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H5N1 and H9 Bird Flu Confirmed in Afghanistan  

Recombinomics Commentary

March 16, 2006

Tests conducted in Italy confirmed the outbreak of deadly subtype of H5N1 virus of avian influenza in Afghanistan, a spokesman of UN Assistance Mission in Afghanistan (UNAMA) said Thursday.

Six samples tested in Italy indicated the same results, he said, adding that the samples had been taken from different part of the country including the capital Kabul.

 To become sure about the possible outbreak of the disease, the Ministry had sent 321 samples to the laboratory in Povado, Italy last week for further test. One case among them was positive against H7 subtype of influenza virus and 37 for H9.

The above comments indicate H5N1 is widespread in Afghanistan.  However, the data indicate H9 is also widespread in Afghanistan.  The H9 isolates are likely to be H9N2, which have been reported in the Middle East, India, and Pakistan previously.

The number of recent H9N2 sequences at GenBank is limited.  Sequences from Israel contain donor sequences that can recombine with H5N1 to form S227N on HA.  S227N is know to increase the affinity of H5 for human receptors and has been detected in the index case in Turkey.  The H5N1 sequences from Iraq did not contain S227N.  However, the sequence from a 15 year old girl did contain N186S, which is near the receptor binding domain.  Donor sequences for N186S were not found in a search of the Los Alamos database, but the number of H9N2 sequences from the area is limited. 

The report of H9 co-circulating with H5N1 in Afghanistan raises the possibility of recombinations in Afghanistan that would be also produce S227N.

Sequence data on current H9N2 isolates in Afghanistan, Pakistan, India, and other countries in the Middle East would be useful.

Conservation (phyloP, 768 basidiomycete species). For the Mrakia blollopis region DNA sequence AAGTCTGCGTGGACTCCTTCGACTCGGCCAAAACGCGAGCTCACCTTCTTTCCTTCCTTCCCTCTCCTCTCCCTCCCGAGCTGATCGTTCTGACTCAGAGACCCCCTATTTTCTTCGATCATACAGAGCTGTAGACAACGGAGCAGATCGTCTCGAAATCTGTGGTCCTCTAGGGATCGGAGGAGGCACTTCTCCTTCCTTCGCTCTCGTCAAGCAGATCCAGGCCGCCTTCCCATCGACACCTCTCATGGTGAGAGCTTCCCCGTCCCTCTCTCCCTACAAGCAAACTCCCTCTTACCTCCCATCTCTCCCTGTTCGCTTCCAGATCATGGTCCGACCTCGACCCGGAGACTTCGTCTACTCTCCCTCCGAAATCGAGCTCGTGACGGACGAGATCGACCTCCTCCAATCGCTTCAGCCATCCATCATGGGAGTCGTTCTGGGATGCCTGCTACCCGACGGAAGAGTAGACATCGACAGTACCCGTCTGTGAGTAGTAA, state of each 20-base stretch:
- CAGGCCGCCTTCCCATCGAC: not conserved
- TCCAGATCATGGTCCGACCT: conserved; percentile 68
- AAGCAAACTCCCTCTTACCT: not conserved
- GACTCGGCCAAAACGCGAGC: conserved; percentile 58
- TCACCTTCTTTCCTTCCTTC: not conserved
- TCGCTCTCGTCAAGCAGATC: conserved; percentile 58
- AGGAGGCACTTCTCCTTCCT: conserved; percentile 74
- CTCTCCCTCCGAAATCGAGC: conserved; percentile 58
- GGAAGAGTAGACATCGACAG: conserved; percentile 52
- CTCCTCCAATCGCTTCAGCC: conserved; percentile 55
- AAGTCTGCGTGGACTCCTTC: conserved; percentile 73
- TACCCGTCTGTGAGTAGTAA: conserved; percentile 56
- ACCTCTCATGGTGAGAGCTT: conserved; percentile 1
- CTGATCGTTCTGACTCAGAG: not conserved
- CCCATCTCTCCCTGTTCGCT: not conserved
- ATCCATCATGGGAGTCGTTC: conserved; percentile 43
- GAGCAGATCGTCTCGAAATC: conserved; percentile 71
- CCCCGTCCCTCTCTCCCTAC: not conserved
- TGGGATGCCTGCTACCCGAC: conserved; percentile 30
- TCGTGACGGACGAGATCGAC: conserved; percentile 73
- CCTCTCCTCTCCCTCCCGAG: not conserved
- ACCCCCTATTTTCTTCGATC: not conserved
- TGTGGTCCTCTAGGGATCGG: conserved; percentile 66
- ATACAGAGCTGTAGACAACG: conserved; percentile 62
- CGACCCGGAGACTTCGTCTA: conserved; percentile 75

Recombinations involving H5N1 and other isolates are quite predictable, but rely on a complete and current database.  Several references labs, including those from Russia, Italy, France, and Egypt have placed sequences in public database as soon as they were generated and checked for accuracy. 

In contrast, labs at Weybridge and Hong Kong have placed sequences in a private database maintained by WHO.  These sequences are released upon publication, which can create delays of 6-12 months.  Some sequences recently deposited by St Jude were collected in the 1970’s and 1980’s.  Yesterday TIGR/St Jude dep
osited the full sequence of WS/33, the first human influenza sequence isolated.  The isolation was in 1933, so the delay in release of sequence from date of isolation was over 70 years!

Efforts to update the database via the NIAID flu blueprint are to be applauded.  However there are many partial H5N1 and H9N2 sequences that are missing regions demonstrating recombination, and these sequences should also be filled in and placed in the public domain. 

The sequence database is useful for predicting future evolution of H5N1, but the as noted above, many important sequences are not being released in a timely manner.

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